The semi-floating design carry the weight of the vehicle on the axle shaft itself; there is a single bearing at the end of the axle housing that carries the load from the axle and that the axle rotates through. This design is found under most 1/2 ton and lighter trucks and SUV's.
Body built options.
Popularity of the Brand.
Type of Cabin.
- Non AC Sleeper Cabin
Type of Chassis.
Bharat stage emission standards are emission standards instituted by the Government of India to regulate the output of air pollutants from internal combustion engine equipment, including motor vehicles. The standards and the timeline for implementation are set by the Central Pollution Control Board under the Ministry of Environment & Forests.
The standards, based on European regulations were first introduced in 2000. Progressively stringent norms have been rolled out since then. All new vehicles manufactured after the implementation of the norms have to be compliant with the regulations.Since October 2010, Bharat stage III norms have been enforced across the country. In 13 major cities, Bharat stage IV emission norms are in place since April 2010.
While the norms help in bringing down pollution levels, it invariably results in increased vehicle cost due to the improved technology & higher fuel prices. However, this increase in private cost is offset by savings in health costs for the public, as there is lesser amount of disease causing particulate matter and pollution in the air.
Emission standards for new heavy-duty diesel engines—applicable to vehicles of GVW > 3,500 kg—are listed below
|2000||Euro I||ECE R49||4.5||1.1||8.0||0.36*|
|2005†||Euro II||ECE R49||4.0||1.1||7.0||0.15|
|* 0.612 for engines below 85 kW
† earlier introduction in selected regions, see Table 1 ‡ only in selected regions, see Table 1
European emission standards define the acceptable limits for exhaust emissions of new vehicles sold in EU member states. The emission standards are defined in a series of European Union directives staging the progressive introduction of increasingly stringent standards.
Currently, emissions of nitrogen oxides (NOx), total hydrocarbon (THC), non-methane hydrocarbons (NMHC), carbon monoxide (CO) and particulate matter (PM) are regulated for most vehicle types, including cars, lorries, trains, tractors and similar machinery, barges, but excluding seagoing ships and aeroplanes. For each vehicle type, different standards apply. Compliance is determined by running the engine at a standardised test cycle. Non-compliant vehicles cannot be sold in the EU, but new standards do not apply to vehicles already on the roads. No use of specific technologies is mandated to meet the standards, though available technology is considered when setting the standards. New models introduced must meet current or planned standards, but minor lifecycle model revisions may continue to be offered with pre-compliant engines.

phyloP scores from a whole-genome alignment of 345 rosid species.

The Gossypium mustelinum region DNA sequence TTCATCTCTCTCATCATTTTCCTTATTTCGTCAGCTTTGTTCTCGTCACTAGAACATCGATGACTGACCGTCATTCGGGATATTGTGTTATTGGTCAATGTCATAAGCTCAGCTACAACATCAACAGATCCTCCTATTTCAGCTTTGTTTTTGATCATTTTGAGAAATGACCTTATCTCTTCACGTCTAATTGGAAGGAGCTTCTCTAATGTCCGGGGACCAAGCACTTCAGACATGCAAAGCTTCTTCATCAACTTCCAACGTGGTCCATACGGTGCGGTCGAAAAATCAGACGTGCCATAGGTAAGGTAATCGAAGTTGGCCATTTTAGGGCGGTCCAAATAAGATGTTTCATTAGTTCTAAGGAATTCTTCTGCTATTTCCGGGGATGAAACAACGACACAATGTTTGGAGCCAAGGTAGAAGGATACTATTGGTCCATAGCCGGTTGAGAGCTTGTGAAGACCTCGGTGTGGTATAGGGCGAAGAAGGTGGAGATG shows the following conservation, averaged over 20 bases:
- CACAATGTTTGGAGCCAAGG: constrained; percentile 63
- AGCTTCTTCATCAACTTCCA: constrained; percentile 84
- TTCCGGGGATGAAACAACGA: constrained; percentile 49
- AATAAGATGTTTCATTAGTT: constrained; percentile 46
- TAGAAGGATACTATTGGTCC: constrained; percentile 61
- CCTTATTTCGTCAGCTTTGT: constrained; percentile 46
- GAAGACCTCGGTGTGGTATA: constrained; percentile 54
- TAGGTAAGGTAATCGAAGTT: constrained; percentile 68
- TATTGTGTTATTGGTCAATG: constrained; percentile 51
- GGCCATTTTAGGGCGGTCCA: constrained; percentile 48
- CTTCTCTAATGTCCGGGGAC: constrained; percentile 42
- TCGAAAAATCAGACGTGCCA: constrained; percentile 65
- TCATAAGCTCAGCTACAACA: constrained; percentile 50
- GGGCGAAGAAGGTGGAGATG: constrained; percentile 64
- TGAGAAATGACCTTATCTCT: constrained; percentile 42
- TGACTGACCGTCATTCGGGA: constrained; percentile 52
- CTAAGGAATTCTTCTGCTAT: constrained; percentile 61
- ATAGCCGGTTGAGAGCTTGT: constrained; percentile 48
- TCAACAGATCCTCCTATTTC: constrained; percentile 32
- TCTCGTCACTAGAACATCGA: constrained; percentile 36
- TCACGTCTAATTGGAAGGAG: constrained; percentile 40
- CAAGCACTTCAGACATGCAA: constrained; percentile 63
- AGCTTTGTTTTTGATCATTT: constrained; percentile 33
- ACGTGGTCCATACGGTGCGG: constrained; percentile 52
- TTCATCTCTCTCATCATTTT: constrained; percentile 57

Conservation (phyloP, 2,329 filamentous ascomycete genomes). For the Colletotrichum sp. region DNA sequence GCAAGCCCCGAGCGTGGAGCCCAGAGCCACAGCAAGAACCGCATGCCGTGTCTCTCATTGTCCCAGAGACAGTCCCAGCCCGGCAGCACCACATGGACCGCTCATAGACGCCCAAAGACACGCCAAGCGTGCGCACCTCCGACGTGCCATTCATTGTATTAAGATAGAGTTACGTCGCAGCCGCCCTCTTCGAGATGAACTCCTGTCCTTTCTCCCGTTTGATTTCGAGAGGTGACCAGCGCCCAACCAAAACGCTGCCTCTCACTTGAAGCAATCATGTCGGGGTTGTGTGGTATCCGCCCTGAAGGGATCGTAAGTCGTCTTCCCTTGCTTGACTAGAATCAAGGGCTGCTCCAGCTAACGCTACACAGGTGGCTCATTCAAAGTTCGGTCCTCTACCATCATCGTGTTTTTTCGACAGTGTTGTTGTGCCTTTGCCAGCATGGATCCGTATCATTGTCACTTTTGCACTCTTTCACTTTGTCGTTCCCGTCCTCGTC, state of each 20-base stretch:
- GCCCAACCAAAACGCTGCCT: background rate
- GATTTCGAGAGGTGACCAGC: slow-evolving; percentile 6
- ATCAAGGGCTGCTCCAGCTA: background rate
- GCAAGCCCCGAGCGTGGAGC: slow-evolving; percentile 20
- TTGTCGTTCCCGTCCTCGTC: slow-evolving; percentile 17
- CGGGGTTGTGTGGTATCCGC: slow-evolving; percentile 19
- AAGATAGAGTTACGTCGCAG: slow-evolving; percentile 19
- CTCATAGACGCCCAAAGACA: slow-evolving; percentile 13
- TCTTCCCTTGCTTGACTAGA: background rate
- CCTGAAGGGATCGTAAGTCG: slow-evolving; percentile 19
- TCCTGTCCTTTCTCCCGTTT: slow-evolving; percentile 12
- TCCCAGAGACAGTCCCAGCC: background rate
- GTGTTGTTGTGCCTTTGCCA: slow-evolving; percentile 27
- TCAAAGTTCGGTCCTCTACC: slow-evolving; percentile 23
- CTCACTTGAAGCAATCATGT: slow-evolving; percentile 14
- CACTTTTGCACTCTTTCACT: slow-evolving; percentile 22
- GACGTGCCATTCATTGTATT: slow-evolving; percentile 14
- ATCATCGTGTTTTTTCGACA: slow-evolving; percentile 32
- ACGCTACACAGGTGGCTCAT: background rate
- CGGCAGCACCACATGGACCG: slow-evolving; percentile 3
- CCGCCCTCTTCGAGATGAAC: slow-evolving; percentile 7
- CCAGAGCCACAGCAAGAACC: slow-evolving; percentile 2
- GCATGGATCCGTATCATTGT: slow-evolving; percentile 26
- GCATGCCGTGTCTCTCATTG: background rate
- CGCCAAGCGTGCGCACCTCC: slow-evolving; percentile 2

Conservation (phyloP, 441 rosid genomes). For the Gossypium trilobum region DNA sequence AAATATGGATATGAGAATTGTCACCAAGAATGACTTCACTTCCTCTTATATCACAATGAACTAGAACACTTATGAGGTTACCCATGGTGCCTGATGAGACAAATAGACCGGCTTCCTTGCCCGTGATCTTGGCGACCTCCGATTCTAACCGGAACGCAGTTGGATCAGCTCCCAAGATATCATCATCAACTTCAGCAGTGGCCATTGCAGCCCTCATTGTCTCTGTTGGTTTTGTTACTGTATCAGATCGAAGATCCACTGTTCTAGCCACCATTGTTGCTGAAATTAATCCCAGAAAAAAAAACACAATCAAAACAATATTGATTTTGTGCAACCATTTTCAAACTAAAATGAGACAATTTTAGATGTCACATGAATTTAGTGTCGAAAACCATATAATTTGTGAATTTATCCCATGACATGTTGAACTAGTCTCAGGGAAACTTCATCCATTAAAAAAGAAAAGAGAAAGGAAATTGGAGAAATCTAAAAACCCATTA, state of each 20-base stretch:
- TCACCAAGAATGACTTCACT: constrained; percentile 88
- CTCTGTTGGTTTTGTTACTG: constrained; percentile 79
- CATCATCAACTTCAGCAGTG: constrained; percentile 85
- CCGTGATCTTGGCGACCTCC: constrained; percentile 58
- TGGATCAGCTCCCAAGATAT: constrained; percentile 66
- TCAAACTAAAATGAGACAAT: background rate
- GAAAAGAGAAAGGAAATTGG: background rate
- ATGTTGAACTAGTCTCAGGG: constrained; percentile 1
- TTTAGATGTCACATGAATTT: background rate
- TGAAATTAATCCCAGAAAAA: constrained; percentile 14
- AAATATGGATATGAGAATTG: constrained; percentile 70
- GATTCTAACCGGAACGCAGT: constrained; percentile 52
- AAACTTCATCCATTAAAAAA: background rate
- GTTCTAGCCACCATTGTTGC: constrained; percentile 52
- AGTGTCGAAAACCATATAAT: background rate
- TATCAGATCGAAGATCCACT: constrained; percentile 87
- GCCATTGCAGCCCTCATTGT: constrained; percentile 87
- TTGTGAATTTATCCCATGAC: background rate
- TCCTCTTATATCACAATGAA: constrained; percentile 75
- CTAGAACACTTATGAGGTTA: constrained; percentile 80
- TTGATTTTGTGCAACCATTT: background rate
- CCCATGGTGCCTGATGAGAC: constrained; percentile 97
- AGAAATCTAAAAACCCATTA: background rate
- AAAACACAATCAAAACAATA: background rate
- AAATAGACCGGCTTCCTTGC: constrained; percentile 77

In the early 2000s, Australia began harmonising Australian Design Rule certification for new motor vehicle emissions with Euro categories. Euro III was introduced on 1 January 2006 and is progressively being introduced to align with European introduction dates.
The official category name is heavy-duty diesel engines, which generally includes lorries and buses.
EU Emission Standards for HD Diesel Engines, g/kWh (smoke in m−1)
|Euro I||1992, < 85 kW||
|1992, > 85 kW||4.5||1.1||8.0||0.36|
|Euro II||October 1996||4.0||1.1||7.0||0.25|
|Euro III||October 1999 EEVs only||ESC & ELR||1.0||0.25||2.0||0.02||0.15|
ESC & ELR
|Euro IV||October 2005||1.5||0.46||3.5||0.02||0.5|
|Euro V||October 2008||1.5||0.46||2.0||0.02||0.5|
|Euro VI||31. December 2013||1.5||0.13||0.4||0.01|
|* for engines of less than 0.75 dm³ swept volume per cylinder and a rated power speed of more than 3,000 per minute. EEV is "Enhanced environmentally friendly vehicle".|
Emission standards for Large Goods Vehicles
|Standard||Date||CO (g/kWh)||NOx (g/kWh)||HC (g/kWh)||PM (g/kWh)|
|Standard||Date||CO (g/kWh)||NOx (g/kWh)||HC (g/kWh)||PM (g/kWh)|
Type, Number of Cylinders, Displacement
Maximum Fuel the truck's fuel tank can hold (in Litres)
The gross vehicle weight rating (also gross vehicle mass, GVWR, GVM) is the maximum operating weight/mass of a vehicle as specified by the manufacturer including the vehicle's chassis, body, engine, engine fluids, fuel, accessories, driver, passengers and cargo but excluding that of any trailers. The term is used for motor vehicles and trains.
Other measures include Gross combined weight rating (Gross combination mass) which is used total mass of the motor vehicle including all trailers; curb weight which the weight without occupants or cargo and the dry weight is used for the mass without occupants, cargo or consumables such as fuel and oil. The gross trailer weight rating specifies the maximum weight of a trailer and gross axle weight rating specifies the maximum weight on any particular axle.
Maximum Power of the vehicle.
Maximum Speed of the vehicle at Top gear.
Total number of forwrd gears used for driving the vehicle.
After sales support provided by the manufacturer.
Type of steering.
Our Rating for the vehicle.
Type of Tipper body.
Capacity of the Tipper body to hold cargo (in Cu.M).
Type of Tipper depending on positon like under-body.
Distance between the front and rear axles.
* To calculate a detailed EMI, visit our dedicated Estimator Page. This is an estimate, actual rates may vary